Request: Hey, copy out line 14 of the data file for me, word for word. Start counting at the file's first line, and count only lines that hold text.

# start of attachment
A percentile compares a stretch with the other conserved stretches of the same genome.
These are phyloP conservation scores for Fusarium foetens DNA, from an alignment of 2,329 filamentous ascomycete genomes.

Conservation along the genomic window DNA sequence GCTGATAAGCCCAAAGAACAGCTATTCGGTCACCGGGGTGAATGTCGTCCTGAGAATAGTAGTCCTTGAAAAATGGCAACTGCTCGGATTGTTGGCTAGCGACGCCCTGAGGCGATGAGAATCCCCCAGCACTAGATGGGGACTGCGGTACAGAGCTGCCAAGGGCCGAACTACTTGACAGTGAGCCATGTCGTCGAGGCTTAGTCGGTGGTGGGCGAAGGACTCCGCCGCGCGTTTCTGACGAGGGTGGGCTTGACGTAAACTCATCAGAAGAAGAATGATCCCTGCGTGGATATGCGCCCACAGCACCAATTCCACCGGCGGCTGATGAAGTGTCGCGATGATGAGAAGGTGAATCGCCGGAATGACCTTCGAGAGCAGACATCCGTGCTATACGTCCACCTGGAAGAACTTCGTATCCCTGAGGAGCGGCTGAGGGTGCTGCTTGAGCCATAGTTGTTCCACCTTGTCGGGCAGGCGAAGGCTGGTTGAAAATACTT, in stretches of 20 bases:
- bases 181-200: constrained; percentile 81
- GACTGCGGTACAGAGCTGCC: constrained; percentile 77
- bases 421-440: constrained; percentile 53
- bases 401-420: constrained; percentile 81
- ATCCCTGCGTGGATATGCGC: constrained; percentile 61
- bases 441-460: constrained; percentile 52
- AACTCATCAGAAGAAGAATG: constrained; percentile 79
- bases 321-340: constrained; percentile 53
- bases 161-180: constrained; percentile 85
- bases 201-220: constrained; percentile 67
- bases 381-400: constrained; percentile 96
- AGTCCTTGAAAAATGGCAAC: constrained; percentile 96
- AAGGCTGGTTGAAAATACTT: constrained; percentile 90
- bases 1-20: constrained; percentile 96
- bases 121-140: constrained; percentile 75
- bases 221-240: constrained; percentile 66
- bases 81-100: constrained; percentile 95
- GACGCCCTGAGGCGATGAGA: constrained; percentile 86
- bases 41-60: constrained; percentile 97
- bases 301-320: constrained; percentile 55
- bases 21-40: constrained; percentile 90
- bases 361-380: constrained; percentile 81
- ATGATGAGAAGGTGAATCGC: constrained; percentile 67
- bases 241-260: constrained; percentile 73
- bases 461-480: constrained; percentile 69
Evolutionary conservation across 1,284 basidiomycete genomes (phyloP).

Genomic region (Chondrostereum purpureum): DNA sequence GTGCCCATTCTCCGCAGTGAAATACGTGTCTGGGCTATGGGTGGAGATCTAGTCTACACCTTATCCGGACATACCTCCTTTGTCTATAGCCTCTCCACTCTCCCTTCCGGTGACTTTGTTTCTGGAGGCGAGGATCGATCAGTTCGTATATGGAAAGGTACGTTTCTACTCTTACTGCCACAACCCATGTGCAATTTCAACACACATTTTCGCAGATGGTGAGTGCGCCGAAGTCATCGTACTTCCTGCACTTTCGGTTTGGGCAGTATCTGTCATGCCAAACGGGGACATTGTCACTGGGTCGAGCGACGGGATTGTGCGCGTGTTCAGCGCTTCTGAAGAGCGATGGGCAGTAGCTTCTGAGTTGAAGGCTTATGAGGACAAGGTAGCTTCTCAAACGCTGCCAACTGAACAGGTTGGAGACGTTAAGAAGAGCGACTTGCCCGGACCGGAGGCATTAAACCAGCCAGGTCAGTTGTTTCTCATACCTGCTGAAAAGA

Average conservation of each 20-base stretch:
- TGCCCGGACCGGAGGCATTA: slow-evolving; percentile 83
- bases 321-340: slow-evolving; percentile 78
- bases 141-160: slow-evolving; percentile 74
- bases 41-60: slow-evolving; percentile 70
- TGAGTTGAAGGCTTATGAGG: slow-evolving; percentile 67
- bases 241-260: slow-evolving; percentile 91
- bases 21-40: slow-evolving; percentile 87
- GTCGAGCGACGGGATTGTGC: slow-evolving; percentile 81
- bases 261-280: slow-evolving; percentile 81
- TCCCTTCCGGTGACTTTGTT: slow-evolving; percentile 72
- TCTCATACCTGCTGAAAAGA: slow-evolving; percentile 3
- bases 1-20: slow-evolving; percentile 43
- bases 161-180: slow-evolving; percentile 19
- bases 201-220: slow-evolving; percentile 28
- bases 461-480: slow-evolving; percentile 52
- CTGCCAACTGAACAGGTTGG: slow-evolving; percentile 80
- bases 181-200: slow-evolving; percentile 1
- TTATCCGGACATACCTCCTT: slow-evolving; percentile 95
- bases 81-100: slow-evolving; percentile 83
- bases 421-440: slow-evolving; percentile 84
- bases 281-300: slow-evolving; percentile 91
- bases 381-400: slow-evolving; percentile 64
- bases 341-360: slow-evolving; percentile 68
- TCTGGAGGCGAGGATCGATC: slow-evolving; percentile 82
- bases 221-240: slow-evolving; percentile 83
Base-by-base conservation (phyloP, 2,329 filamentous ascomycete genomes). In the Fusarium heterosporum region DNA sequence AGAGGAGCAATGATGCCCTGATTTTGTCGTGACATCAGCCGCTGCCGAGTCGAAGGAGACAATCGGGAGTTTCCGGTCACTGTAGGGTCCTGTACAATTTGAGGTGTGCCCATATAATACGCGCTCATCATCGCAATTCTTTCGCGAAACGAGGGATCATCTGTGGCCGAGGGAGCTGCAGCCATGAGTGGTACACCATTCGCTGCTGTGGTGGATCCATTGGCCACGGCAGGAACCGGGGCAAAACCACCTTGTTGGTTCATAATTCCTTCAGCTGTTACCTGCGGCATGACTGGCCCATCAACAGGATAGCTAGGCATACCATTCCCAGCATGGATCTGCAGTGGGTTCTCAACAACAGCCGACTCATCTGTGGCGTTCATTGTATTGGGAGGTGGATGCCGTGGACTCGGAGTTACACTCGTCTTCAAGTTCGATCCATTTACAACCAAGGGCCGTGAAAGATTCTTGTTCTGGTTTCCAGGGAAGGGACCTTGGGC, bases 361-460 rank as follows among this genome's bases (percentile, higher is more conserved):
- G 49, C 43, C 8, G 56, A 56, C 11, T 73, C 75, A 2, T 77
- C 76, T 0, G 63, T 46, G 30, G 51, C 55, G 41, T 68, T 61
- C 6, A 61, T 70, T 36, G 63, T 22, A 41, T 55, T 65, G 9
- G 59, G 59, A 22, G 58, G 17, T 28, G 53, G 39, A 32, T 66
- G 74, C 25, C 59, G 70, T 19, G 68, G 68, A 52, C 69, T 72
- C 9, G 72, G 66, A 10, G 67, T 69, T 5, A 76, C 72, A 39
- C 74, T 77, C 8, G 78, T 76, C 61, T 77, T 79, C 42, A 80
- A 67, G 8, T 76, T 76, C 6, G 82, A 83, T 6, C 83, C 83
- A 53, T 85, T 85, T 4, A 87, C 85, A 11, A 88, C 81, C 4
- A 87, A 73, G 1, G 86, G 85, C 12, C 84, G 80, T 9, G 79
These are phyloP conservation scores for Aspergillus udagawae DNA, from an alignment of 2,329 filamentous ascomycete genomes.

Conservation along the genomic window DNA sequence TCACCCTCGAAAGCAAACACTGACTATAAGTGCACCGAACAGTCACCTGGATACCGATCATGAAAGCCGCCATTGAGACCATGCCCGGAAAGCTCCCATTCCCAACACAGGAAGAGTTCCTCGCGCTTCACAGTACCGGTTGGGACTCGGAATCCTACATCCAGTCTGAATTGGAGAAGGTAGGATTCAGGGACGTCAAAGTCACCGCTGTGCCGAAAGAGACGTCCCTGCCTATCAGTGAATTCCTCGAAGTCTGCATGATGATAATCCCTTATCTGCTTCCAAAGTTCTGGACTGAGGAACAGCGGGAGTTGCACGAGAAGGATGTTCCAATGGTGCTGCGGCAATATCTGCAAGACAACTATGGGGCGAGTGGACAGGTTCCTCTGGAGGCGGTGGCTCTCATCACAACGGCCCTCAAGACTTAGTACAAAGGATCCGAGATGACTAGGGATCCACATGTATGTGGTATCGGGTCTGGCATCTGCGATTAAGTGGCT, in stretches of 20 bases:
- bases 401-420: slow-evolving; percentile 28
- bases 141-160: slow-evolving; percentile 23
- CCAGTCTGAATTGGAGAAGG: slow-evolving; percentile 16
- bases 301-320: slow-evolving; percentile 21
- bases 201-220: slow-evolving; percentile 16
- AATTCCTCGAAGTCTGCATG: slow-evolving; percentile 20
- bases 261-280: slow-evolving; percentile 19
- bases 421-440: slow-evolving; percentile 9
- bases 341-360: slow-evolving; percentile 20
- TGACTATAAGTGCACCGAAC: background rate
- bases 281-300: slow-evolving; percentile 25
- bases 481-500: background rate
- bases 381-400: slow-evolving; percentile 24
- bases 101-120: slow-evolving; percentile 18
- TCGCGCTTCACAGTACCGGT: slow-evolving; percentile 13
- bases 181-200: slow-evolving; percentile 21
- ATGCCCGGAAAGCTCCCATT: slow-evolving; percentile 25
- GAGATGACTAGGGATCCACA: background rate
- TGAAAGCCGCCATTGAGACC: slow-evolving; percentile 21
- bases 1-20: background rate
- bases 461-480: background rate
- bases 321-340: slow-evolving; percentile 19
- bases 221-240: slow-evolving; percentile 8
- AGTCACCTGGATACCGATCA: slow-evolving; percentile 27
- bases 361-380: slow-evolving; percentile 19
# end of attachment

- bases 381-400: constrained; percentile 96